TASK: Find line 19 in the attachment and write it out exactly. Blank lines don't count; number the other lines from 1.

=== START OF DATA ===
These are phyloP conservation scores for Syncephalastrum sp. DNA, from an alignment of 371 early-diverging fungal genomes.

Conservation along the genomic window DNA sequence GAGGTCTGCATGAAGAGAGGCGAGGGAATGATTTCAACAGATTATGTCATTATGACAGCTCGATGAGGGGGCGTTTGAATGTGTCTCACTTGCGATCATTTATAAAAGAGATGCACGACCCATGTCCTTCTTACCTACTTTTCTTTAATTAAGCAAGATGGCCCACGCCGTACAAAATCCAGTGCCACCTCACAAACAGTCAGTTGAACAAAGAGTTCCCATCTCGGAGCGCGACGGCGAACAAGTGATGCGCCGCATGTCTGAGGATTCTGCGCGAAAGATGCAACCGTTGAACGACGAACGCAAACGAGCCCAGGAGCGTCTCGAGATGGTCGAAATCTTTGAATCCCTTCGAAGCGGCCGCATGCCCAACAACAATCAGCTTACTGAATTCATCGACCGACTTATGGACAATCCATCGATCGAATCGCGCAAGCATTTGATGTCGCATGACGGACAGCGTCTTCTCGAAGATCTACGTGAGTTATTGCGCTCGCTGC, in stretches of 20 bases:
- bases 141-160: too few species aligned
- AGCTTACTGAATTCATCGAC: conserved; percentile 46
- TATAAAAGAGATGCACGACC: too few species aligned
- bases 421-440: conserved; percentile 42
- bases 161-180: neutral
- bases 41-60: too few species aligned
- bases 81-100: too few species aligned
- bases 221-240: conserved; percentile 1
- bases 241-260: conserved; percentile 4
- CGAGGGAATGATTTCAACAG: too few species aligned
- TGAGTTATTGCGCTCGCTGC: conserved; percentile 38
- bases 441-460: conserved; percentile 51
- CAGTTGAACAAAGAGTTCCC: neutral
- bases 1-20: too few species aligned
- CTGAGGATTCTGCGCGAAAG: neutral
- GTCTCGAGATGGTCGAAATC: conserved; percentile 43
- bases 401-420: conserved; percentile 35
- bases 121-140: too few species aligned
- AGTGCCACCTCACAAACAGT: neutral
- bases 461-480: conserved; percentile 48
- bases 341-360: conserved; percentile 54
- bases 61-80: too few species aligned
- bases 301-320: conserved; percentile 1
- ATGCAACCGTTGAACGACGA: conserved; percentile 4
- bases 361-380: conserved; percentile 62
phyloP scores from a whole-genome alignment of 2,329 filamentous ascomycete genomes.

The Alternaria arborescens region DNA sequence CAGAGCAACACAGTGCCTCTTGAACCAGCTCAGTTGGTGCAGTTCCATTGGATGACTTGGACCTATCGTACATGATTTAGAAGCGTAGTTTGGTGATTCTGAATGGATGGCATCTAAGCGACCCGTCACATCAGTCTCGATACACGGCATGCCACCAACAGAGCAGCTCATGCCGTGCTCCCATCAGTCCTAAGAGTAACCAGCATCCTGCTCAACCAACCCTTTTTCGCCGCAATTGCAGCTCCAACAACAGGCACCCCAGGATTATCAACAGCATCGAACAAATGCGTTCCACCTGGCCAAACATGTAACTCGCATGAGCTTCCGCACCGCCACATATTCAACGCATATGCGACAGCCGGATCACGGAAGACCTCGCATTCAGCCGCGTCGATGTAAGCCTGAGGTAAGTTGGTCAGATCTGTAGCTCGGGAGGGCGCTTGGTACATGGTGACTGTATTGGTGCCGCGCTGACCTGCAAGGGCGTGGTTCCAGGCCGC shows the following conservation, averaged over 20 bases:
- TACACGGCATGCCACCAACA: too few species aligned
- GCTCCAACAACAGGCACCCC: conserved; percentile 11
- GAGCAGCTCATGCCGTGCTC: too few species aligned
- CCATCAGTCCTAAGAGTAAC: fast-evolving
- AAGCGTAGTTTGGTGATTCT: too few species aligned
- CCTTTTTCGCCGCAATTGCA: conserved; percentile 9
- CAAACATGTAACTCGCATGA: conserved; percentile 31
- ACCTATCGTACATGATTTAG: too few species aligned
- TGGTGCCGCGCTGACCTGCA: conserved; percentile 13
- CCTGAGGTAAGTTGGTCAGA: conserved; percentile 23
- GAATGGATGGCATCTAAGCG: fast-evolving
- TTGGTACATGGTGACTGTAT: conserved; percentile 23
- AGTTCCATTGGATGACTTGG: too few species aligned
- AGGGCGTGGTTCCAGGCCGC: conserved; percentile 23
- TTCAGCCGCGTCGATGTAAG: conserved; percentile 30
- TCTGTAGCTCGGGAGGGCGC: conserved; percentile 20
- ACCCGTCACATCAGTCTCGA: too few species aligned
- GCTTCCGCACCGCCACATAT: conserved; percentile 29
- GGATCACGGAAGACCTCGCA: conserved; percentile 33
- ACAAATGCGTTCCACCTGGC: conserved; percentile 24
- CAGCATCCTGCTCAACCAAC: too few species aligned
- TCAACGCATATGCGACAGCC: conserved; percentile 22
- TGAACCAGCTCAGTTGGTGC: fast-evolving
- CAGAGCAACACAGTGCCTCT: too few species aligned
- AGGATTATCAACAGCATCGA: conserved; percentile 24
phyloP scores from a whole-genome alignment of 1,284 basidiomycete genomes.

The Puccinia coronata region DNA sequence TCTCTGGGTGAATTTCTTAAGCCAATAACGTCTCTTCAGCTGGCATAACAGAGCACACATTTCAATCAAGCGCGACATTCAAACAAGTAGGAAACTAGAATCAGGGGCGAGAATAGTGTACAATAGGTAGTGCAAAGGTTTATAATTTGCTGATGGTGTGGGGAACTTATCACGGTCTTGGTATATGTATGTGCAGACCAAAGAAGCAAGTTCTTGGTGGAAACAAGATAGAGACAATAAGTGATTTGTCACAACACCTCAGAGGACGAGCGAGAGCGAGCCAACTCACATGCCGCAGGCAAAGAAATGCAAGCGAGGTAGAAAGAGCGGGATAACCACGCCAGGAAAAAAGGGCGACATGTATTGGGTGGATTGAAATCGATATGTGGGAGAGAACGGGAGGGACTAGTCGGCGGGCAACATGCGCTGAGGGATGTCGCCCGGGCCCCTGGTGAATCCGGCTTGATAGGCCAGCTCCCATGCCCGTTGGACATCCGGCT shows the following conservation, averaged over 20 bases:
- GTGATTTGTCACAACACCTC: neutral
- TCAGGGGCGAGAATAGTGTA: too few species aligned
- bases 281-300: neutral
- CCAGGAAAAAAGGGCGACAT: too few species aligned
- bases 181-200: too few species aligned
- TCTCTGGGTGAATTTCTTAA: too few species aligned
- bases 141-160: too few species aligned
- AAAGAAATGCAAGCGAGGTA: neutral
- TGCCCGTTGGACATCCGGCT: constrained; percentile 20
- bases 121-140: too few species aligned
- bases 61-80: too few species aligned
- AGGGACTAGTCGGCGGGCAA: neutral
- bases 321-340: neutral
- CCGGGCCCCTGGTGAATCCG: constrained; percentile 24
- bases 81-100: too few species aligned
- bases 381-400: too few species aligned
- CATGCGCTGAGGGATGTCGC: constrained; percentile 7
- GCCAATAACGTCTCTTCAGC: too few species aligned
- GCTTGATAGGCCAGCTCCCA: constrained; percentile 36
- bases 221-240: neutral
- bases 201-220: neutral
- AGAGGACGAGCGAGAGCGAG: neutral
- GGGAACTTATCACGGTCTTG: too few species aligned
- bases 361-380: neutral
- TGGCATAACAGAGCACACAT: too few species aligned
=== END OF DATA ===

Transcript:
- bases 401-420: conserved; percentile 35